He made his popular sausage when he could after days of working full-time in construction.
“People would hound me and I would make a big batch,” he said.
Gutsy Grain makes a hot pocket from his breakfast sausage that sells out very quick, he said.
First Flight High School sells his sausages at the concession stand during ball games.
One man bought sausage from him and used it to enter a local spaghetti sauce contest in Florida. He won.
Now that he has retired from construction, Calvino decided to open the shop with plenty of room for work and refrigeration space. It was somewhat inconvenient working off his kitchen table.
He recently bought a 12-foot by 16-foot refrigerator and freezer and other equipment from Barrier Island Bagels. In the back of the shop, he has stored an assortment of tables, shelving, attachments and machinery ready to set up for a complete operation within about a year.
He does not want to work full-time and is concerned about hiring employees when help is so hard to get.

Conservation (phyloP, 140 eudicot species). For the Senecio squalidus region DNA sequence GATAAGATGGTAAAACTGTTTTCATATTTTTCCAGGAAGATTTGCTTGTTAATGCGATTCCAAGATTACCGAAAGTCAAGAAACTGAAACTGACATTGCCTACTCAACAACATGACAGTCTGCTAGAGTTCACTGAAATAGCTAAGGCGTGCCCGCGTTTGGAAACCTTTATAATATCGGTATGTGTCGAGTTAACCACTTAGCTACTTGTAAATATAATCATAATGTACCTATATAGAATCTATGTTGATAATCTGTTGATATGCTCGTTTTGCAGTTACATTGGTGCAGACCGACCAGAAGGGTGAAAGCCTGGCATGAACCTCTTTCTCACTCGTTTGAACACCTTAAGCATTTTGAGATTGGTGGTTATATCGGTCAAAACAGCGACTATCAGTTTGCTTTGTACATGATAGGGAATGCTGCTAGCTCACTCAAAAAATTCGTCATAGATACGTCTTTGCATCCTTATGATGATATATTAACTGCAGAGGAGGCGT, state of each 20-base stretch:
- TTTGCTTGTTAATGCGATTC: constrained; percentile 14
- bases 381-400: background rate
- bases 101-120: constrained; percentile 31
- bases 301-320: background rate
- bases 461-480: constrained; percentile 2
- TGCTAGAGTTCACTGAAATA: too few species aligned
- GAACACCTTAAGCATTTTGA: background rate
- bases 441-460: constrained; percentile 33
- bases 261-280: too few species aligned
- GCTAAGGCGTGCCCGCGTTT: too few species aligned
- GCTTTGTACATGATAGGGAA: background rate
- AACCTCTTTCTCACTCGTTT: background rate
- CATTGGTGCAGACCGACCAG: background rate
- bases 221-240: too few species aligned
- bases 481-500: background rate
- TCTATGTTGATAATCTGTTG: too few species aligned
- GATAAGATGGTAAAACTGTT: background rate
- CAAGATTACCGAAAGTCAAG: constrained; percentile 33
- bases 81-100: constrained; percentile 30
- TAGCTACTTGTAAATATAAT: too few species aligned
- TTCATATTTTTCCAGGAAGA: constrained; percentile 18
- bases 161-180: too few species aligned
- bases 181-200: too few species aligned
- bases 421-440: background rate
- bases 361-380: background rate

Often, the product for sale in his shop comes from extra pounds he prepared from orders taken on the first two days of the week.
Calvino begins with recipes he’s gathered over the years, makes them and then tests them himself. For example, he made a common Caribbean Jerk recipe and found when he tasted, it needed something. He added ginger.
Not bad, but it still needed something else. He made another batch and this time added scallions.
That was the final touch.
“I know what taste appeals to people,” he said.
Michael Calvino squeezes and twists the casing of sausage to make links about 5 inches long.
Sausage sales are soaring in the United States. They are popular in breakfast biscuits, main course meals, for family cookouts and at ballpark tailgating parties.
Dinner sausage sales reached 1.27 billion pounds in 2020, a 15 percent increase over the previous year, according to the National Hot Dog and Sausage Council. Sales totals were nearly $5 billion.
Breakfast sausage sales volume surpassed 361.5 million pounds worth $1.5 billion, an increase of more than 15 percent from 2019, according to the council.
The organization broke down which ball parks sold the most sausages led by the San Francisco Giants with 450,000 in 2019. In total, baseball fans ate nearly four million sausages that year.